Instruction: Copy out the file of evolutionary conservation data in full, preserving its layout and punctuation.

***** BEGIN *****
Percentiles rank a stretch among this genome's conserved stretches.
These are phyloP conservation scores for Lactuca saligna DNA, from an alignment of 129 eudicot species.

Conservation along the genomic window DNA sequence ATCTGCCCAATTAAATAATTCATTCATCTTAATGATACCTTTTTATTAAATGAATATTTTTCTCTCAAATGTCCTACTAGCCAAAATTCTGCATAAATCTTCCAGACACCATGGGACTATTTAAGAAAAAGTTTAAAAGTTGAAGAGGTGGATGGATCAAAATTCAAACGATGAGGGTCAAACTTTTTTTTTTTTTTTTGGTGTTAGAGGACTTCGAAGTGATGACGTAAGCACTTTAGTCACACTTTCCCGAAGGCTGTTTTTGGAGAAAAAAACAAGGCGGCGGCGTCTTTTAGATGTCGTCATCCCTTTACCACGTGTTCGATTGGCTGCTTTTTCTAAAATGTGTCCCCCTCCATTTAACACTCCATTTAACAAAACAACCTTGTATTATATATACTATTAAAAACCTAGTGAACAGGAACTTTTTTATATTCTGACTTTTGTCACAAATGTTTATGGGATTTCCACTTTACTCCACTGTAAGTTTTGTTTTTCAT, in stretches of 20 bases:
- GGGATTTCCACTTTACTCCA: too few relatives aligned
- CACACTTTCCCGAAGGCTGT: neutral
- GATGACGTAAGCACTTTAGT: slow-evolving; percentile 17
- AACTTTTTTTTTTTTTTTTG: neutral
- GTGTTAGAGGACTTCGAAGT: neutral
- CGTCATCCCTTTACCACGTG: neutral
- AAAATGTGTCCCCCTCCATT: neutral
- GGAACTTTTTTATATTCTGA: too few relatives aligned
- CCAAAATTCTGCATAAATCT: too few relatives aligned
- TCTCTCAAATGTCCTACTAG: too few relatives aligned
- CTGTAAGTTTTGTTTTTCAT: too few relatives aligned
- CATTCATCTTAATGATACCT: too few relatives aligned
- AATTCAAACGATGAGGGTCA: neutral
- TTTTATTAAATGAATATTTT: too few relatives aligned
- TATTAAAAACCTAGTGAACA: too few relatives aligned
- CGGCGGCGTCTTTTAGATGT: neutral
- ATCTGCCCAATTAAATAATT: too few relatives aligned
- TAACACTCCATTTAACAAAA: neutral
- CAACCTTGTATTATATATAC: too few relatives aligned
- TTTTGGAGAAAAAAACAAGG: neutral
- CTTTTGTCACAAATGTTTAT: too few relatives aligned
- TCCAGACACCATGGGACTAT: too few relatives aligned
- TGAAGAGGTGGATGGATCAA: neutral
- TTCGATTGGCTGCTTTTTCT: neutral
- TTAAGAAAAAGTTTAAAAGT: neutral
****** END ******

Percentiles rank a stretch among this genome's conserved stretches.
These are phyloP conservation scores for Lactuca saligna DNA, from an alignment of 129 eudicot species.

Conservation along the genomic window DNA sequence ATCTGCCCAATTAAATAATTCATTCATCTTAATGATACCTTTTTATTAAATGAATATTTTTCTCTCAAATGTCCTACTAGCCAAAATTCTGCATAAATCTTCCAGACACCATGGGACTATTTAAGAAAAAGTTTAAAAGTTGAAGAGGTGGATGGATCAAAATTCAAACGATGAGGGTCAAACTTTTTTTTTTTTTTTTGGTGTTAGAGGACTTCGAAGTGATGACGTAAGCACTTTAGTCACACTTTCCCGAAGGCTGTTTTTGGAGAAAAAAACAAGGCGGCGGCGTCTTTTAGATGTCGTCATCCCTTTACCACGTGTTCGATTGGCTGCTTTTTCTAAAATGTGTCCCCCTCCATTTAACACTCCATTTAACAAAACAACCTTGTATTATATATACTATTAAAAACCTAGTGAACAGGAACTTTTTTATATTCTGACTTTTGTCACAAATGTTTATGGGATTTCCACTTTACTCCACTGTAAGTTTTGTTTTTCAT, in stretches of 20 bases:
- GGGATTTCCACTTTACTCCA: too few relatives aligned
- CACACTTTCCCGAAGGCTGT: neutral
- GATGACGTAAGCACTTTAGT: slow-evolving; percentile 17
- AACTTTTTTTTTTTTTTTTG: neutral
- GTGTTAGAGGACTTCGAAGT: neutral
- CGTCATCCCTTTACCACGTG: neutral
- AAAATGTGTCCCCCTCCATT: neutral
- GGAACTTTTTTATATTCTGA: too few relatives aligned
- CCAAAATTCTGCATAAATCT: too few relatives aligned
- TCTCTCAAATGTCCTACTAG: too few relatives aligned
- CTGTAAGTTTTGTTTTTCAT: too few relatives aligned
- CATTCATCTTAATGATACCT: too few relatives aligned
- AATTCAAACGATGAGGGTCA: neutral
- TTTTATTAAATGAATATTTT: too few relatives aligned
- TATTAAAAACCTAGTGAACA: too few relatives aligned
- CGGCGGCGTCTTTTAGATGT: neutral
- ATCTGCCCAATTAAATAATT: too few relatives aligned
- TAACACTCCATTTAACAAAA: neutral
- CAACCTTGTATTATATATAC: too few relatives aligned
- TTTTGGAGAAAAAAACAAGG: neutral
- CTTTTGTCACAAATGTTTAT: too few relatives aligned
- TCCAGACACCATGGGACTAT: too few relatives aligned
- TGAAGAGGTGGATGGATCAA: neutral
- TTCGATTGGCTGCTTTTTCT: neutral
- TTAAGAAAAAGTTTAAAAGT: neutral